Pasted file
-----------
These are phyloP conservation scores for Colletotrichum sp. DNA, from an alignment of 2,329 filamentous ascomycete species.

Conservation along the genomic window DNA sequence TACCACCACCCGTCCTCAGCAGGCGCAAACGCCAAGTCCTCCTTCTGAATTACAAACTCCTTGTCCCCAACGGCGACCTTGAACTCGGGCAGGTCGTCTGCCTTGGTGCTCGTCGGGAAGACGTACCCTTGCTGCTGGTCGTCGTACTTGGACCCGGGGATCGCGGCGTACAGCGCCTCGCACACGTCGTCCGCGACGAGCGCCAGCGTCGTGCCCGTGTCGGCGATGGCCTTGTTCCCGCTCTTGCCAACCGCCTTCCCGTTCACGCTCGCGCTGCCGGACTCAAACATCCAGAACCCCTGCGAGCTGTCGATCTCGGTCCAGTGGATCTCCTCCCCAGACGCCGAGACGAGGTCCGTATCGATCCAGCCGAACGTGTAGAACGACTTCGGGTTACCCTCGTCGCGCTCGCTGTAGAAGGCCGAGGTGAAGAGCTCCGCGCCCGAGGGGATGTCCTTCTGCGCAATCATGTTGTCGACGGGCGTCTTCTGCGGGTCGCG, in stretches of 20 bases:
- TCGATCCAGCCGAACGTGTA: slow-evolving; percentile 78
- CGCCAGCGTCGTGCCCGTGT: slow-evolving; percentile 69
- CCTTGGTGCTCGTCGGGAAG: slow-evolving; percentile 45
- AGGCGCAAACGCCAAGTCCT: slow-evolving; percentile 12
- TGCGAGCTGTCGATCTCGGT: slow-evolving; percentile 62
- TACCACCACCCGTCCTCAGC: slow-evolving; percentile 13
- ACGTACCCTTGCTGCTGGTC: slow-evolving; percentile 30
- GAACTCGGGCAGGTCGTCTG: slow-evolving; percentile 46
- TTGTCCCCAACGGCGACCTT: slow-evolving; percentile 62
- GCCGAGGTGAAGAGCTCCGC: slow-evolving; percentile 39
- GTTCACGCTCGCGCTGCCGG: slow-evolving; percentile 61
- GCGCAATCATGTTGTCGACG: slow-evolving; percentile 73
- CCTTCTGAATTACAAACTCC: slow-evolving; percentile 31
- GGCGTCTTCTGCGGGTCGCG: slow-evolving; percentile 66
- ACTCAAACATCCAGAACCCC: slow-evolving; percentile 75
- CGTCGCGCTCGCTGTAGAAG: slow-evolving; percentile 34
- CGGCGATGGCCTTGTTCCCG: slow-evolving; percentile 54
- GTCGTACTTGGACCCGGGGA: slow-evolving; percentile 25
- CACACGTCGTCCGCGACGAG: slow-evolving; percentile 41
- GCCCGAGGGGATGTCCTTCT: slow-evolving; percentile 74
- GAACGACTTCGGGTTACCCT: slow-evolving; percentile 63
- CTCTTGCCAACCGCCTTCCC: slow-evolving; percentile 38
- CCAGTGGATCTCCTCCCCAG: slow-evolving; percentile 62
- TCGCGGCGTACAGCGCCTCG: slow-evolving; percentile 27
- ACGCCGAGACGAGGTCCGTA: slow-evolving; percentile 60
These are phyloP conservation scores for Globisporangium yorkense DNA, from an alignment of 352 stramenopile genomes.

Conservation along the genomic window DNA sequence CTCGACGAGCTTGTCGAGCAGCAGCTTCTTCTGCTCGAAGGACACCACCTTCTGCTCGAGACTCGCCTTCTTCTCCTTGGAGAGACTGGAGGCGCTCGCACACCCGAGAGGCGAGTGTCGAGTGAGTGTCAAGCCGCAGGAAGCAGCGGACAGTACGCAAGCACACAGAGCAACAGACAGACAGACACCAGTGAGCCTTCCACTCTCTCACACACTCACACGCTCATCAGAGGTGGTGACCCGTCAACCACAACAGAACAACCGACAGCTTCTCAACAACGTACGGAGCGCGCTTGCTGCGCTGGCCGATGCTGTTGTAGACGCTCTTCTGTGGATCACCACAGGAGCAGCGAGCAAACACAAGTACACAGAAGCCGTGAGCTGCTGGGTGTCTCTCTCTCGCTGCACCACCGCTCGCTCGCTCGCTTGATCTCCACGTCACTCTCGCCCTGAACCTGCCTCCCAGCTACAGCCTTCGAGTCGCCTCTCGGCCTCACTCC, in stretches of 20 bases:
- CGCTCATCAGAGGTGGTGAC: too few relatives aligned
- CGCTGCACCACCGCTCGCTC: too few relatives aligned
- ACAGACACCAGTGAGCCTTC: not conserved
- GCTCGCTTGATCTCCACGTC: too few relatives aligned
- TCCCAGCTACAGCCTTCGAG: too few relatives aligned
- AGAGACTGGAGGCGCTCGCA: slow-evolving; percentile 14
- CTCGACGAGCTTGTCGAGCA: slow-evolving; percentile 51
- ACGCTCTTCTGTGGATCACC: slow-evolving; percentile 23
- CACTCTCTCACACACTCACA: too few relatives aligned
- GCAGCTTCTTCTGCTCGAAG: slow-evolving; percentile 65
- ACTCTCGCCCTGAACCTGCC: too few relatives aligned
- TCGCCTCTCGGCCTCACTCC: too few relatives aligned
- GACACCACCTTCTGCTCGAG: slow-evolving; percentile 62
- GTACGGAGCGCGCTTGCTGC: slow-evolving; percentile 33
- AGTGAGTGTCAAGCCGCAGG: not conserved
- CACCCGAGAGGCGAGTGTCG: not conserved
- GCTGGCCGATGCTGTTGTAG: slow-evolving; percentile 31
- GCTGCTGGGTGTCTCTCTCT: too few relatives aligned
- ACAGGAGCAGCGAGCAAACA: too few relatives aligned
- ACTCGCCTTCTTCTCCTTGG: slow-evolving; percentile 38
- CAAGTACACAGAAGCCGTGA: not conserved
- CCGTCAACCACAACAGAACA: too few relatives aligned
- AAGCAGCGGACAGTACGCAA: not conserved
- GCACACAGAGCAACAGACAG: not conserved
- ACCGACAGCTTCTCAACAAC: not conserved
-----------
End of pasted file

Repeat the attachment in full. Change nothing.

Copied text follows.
These are phyloP conservation scores for Colletotrichum sp. DNA, from an alignment of 2,329 filamentous ascomycete species.

Conservation along the genomic window DNA sequence TACCACCACCCGTCCTCAGCAGGCGCAAACGCCAAGTCCTCCTTCTGAATTACAAACTCCTTGTCCCCAACGGCGACCTTGAACTCGGGCAGGTCGTCTGCCTTGGTGCTCGTCGGGAAGACGTACCCTTGCTGCTGGTCGTCGTACTTGGACCCGGGGATCGCGGCGTACAGCGCCTCGCACACGTCGTCCGCGACGAGCGCCAGCGTCGTGCCCGTGTCGGCGATGGCCTTGTTCCCGCTCTTGCCAACCGCCTTCCCGTTCACGCTCGCGCTGCCGGACTCAAACATCCAGAACCCCTGCGAGCTGTCGATCTCGGTCCAGTGGATCTCCTCCCCAGACGCCGAGACGAGGTCCGTATCGATCCAGCCGAACGTGTAGAACGACTTCGGGTTACCCTCGTCGCGCTCGCTGTAGAAGGCCGAGGTGAAGAGCTCCGCGCCCGAGGGGATGTCCTTCTGCGCAATCATGTTGTCGACGGGCGTCTTCTGCGGGTCGCG, in stretches of 20 bases:
- TCGATCCAGCCGAACGTGTA: slow-evolving; percentile 78
- CGCCAGCGTCGTGCCCGTGT: slow-evolving; percentile 69
- CCTTGGTGCTCGTCGGGAAG: slow-evolving; percentile 45
- AGGCGCAAACGCCAAGTCCT: slow-evolving; percentile 12
- TGCGAGCTGTCGATCTCGGT: slow-evolving; percentile 62
- TACCACCACCCGTCCTCAGC: slow-evolving; percentile 13
- ACGTACCCTTGCTGCTGGTC: slow-evolving; percentile 30
- GAACTCGGGCAGGTCGTCTG: slow-evolving; percentile 46
- TTGTCCCCAACGGCGACCTT: slow-evolving; percentile 62
- GCCGAGGTGAAGAGCTCCGC: slow-evolving; percentile 39
- GTTCACGCTCGCGCTGCCGG: slow-evolving; percentile 61
- GCGCAATCATGTTGTCGACG: slow-evolving; percentile 73
- CCTTCTGAATTACAAACTCC: slow-evolving; percentile 31
- GGCGTCTTCTGCGGGTCGCG: slow-evolving; percentile 66
- ACTCAAACATCCAGAACCCC: slow-evolving; percentile 75
- CGTCGCGCTCGCTGTAGAAG: slow-evolving; percentile 34
- CGGCGATGGCCTTGTTCCCG: slow-evolving; percentile 54
- GTCGTACTTGGACCCGGGGA: slow-evolving; percentile 25
- CACACGTCGTCCGCGACGAG: slow-evolving; percentile 41
- GCCCGAGGGGATGTCCTTCT: slow-evolving; percentile 74
- GAACGACTTCGGGTTACCCT: slow-evolving; percentile 63
- CTCTTGCCAACCGCCTTCCC: slow-evolving; percentile 38
- CCAGTGGATCTCCTCCCCAG: slow-evolving; percentile 62
- TCGCGGCGTACAGCGCCTCG: slow-evolving; percentile 27
- ACGCCGAGACGAGGTCCGTA: slow-evolving; percentile 60
These are phyloP conservation scores for Globisporangium yorkense DNA, from an alignment of 352 stramenopile genomes.

Conservation along the genomic window DNA sequence CTCGACGAGCTTGTCGAGCAGCAGCTTCTTCTGCTCGAAGGACACCACCTTCTGCTCGAGACTCGCCTTCTTCTCCTTGGAGAGACTGGAGGCGCTCGCACACCCGAGAGGCGAGTGTCGAGTGAGTGTCAAGCCGCAGGAAGCAGCGGACAGTACGCAAGCACACAGAGCAACAGACAGACAGACACCAGTGAGCCTTCCACTCTCTCACACACTCACACGCTCATCAGAGGTGGTGACCCGTCAACCACAACAGAACAACCGACAGCTTCTCAACAACGTACGGAGCGCGCTTGCTGCGCTGGCCGATGCTGTTGTAGACGCTCTTCTGTGGATCACCACAGGAGCAGCGAGCAAACACAAGTACACAGAAGCCGTGAGCTGCTGGGTGTCTCTCTCTCGCTGCACCACCGCTCGCTCGCTCGCTTGATCTCCACGTCACTCTCGCCCTGAACCTGCCTCCCAGCTACAGCCTTCGAGTCGCCTCTCGGCCTCACTCC, in stretches of 20 bases:
- CGCTCATCAGAGGTGGTGAC: too few relatives aligned
- CGCTGCACCACCGCTCGCTC: too few relatives aligned
- ACAGACACCAGTGAGCCTTC: not conserved
- GCTCGCTTGATCTCCACGTC: too few relatives aligned
- TCCCAGCTACAGCCTTCGAG: too few relatives aligned
- AGAGACTGGAGGCGCTCGCA: slow-evolving; percentile 14
- CTCGACGAGCTTGTCGAGCA: slow-evolving; percentile 51
- ACGCTCTTCTGTGGATCACC: slow-evolving; percentile 23
- CACTCTCTCACACACTCACA: too few relatives aligned
- GCAGCTTCTTCTGCTCGAAG: slow-evolving; percentile 65
- ACTCTCGCCCTGAACCTGCC: too few relatives aligned
- TCGCCTCTCGGCCTCACTCC: too few relatives aligned
- GACACCACCTTCTGCTCGAG: slow-evolving; percentile 62
- GTACGGAGCGCGCTTGCTGC: slow-evolving; percentile 33
- AGTGAGTGTCAAGCCGCAGG: not conserved
- CACCCGAGAGGCGAGTGTCG: not conserved
- GCTGGCCGATGCTGTTGTAG: slow-evolving; percentile 31
- GCTGCTGGGTGTCTCTCTCT: too few relatives aligned
- ACAGGAGCAGCGAGCAAACA: too few relatives aligned
- ACTCGCCTTCTTCTCCTTGG: slow-evolving; percentile 38
- CAAGTACACAGAAGCCGTGA: not conserved
- CCGTCAACCACAACAGAACA: too few relatives aligned
- AAGCAGCGGACAGTACGCAA: not conserved
- GCACACAGAGCAACAGACAG: not conserved
- ACCGACAGCTTCTCAACAAC: not conserved